Sickness and disability

The number of recipients of long-term sickness and disability benefits has more than doubled since 1990, despite general improvements in health and living conditions as well as strong demand for labour (Figure 3.12). Although this partly reflects a widening of eligibility in 1996, the number of claimants increased by almost one third in the five years to 2007. This increase may partly be explained by the increase in the level of sickness benefits and tighter conditions on claiming unemployment benefits. Disability benefit recipients account for almost 9% of the labour force, a share that appears to be somewhat below that in the OECD countries with the most severe problems but nevertheless above the OECD average. The employment rate of people with disability is about half the overall rate with around one third in work, even with the tight labour market in 2007. This is a significant social problem as it partly reflects barriers and disincentives faced by those with disabilities in accessing work. Furthermore, this leads to a high dependence on minimum social benefits and an incidence of poverty that is several times higher than in the population as a whole.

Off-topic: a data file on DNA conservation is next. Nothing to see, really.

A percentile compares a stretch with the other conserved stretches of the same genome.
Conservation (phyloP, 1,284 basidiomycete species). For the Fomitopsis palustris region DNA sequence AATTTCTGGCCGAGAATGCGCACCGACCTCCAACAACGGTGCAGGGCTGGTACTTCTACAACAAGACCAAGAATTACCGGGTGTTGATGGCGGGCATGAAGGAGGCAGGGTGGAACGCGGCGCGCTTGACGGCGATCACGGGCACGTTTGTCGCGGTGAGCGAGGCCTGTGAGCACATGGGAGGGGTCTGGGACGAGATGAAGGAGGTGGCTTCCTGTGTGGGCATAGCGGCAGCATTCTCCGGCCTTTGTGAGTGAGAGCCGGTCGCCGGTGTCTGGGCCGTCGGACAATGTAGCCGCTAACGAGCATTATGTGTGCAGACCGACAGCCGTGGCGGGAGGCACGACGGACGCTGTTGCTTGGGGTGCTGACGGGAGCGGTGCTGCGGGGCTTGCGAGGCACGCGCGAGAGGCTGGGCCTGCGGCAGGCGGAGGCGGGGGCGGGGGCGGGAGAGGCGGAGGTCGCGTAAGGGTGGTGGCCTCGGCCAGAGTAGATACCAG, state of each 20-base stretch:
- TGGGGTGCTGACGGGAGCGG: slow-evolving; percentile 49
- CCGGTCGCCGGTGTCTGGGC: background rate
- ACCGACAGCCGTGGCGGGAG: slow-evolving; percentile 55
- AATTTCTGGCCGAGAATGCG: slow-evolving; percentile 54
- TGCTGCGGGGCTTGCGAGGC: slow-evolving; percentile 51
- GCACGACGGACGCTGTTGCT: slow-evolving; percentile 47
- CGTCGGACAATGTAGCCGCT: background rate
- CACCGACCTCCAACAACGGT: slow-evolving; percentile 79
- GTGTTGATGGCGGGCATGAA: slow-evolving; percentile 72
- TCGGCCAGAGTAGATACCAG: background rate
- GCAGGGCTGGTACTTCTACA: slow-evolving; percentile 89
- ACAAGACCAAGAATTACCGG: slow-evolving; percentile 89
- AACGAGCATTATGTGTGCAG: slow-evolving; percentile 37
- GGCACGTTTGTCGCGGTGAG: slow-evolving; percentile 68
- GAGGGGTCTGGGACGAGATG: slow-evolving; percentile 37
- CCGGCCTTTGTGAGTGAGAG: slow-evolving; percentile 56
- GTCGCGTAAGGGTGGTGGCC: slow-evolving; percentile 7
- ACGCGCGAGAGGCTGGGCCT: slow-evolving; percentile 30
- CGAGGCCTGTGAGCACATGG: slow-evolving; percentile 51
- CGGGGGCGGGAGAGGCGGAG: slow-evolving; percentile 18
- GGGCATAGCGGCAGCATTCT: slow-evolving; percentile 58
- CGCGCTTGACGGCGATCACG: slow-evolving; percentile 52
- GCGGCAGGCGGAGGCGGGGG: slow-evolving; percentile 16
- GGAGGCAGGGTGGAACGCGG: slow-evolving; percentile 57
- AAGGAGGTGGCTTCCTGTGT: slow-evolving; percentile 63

[FIGURE 3.12 OMITTED]

Inflows to disability schemes have remained high and the number of disability allowance recipients is projected to reach 100 000 this year, an increase of almost 9% on the previous year. (25) Eligibility for the allowance is based on a medical certificate from their general practitioners, which is revised by an assessor at the DFSA and may be subject to a medical examination. International experience shows that general practitioners are not well suited to acting as gatekeepers to this type of benefit: all disability benefit claims should be based on a rigorous medical examination by the DFSA's own medical staff to ensure that the rules are being consistently and correctly applied. Stricter enforcement measures on those claiming for lower back pain led to a large number of claims being terminated. By international standards, the approach to existing disability recipients is generally rather passive and reactive. For example, the Supported Employment scheme run by FAS helps the disabled unemployed towards private sector employment but it is small in scale and is designed for those already looking to go into employment. A recent OECD report identified four major areas of weakness where improvements could be made (OECD, 2008b):